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Old May 9, 2012, 03:09 AM   #8
Senior Member
Join Date: August 25, 2008
Location: 1B ID
Posts: 10,317
Sorry, I probably should have mentioned...
I'm not an inexperienced hunter looking for advice. I'm just wondering what other Antelope hunters consider to be some of the common mistakes new (or ignorant) hunters make. I've taken my share of speed goats.

Does anyone have a "true " measure of the speed of these animals ? I had one experience where we were driving at 55 mph and a pronghorn joined us , pacing us for a mile or two. He gave no sign of effort and when bored with game he accelerated and left us in the dust !! He must have gone 70 mph ! I've seen many numbers of their speed but no one seems to actually measured it like we did. Do any of you have a real measured max speed ??
I've been compiling a lot of data on Pronghorn lately. One of my sources is a book put out by the Smithsonian Institute, titled "Mammals of North America". The latest edition has a 2009 publishing date, and cites a few sources that have clocked wild speed goats at 44.7 mph (72 kph is the figure quoted) for 'marathon' runs of up to 22 continuous miles; and 60 mph (97 kph) for sprints when they are avoiding predatory threats.

Interestingly, though... I ran across another source that discusses captive Antelope and some Antelope that stay predominantly on cultivated ground only being able to sprint at speeds up to 51 mph, and only able to maintain speeds averaging about 37 mph over 2-5 miles. Their hypothesis is that the captive (and lazy farm-based) animals don't see as many predatory threats, and never develop their cardio-vascular systems as fully. (I'm sure another factor is that they're over-fed and fat. )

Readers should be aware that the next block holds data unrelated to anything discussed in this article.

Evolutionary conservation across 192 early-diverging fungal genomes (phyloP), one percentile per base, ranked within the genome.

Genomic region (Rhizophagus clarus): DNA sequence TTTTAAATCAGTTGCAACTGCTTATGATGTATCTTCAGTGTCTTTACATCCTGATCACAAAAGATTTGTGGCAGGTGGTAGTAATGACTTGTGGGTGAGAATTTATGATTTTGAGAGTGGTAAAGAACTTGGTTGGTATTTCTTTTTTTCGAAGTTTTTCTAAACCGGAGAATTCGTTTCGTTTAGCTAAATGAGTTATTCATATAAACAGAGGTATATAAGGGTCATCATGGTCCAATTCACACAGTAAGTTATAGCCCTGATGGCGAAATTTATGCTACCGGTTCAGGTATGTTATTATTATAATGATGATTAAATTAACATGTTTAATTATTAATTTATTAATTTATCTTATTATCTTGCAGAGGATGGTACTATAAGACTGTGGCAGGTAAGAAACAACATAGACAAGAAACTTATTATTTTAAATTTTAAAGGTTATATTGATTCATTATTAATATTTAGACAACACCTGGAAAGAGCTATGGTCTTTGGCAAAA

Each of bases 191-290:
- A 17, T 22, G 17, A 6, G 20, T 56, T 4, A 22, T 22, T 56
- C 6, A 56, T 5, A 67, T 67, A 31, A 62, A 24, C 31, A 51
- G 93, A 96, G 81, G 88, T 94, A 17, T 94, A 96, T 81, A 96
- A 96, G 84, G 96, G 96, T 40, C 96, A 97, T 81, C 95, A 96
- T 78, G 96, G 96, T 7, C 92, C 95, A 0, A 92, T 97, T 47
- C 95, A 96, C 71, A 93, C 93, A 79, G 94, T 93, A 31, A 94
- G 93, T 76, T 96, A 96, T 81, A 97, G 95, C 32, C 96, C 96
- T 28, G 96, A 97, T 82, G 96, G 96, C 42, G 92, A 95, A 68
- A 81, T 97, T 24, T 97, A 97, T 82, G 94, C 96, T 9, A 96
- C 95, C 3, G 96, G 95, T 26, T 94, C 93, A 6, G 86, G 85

I'll try to share a bit more in a later post. But, I have one more comment for now...
Originally Posted by kraigwy
Don't waste your time hunting mid day, they are napping so take a nap and hunt in the morning and afternoon.
My own experience contradicts that - on the flat, slow-rolling lands of the plateau, anyway (and 4 animals taken just north of Kemmerer). Of all the Antelope I've taken, exactly two thirds (67%) were taken between noon and 3 pm. Knowing the lay of the land and the way the Antelope move through it is a tremendous advantage. I have never known Antelope to bed down in the same place predictably (for morning/evening hunting). I have, however, found that they like to take their afternoon rest (chewing cud, napping, etc) in predictable places.

In 2010, I even crawled through a saddle (hah! the "ridge" was maybe 10 feet tall) to within about 45 yards of a napping herd that was resting by their favorite water hole. Not only did they not jump when I came into full view, or when I sat up to get my rifle over some grass; but I actually had to throw rocks at a satellite buck to get my target doe to turn her head before the shot (she was big, I wanted to make sure there wasn't a cheek patch).

Last year, I wasn't patient enough to let the herds move to one of their napping areas in the unit I currently hunt. So, I picked off a healthy doe while she browsed her way to it. It took a little scouting and a plan, and I had to sit in the sage brush for about 30 minutes for the ambush; but it was knowing where she was going that got her into my freezer. Closer. Closer. Turn a little. A little more. Steady. Squeeze. Double-lung. Death-throw. Tag filled. No meat loss.

It may just be my personal stalking methods and the area I hunt in; but my experience has been fantastic during their mid-day 'rest' period.
"Such is the strange way that man works -- first he virtually destroys a species and then does everything in his power to restore it."
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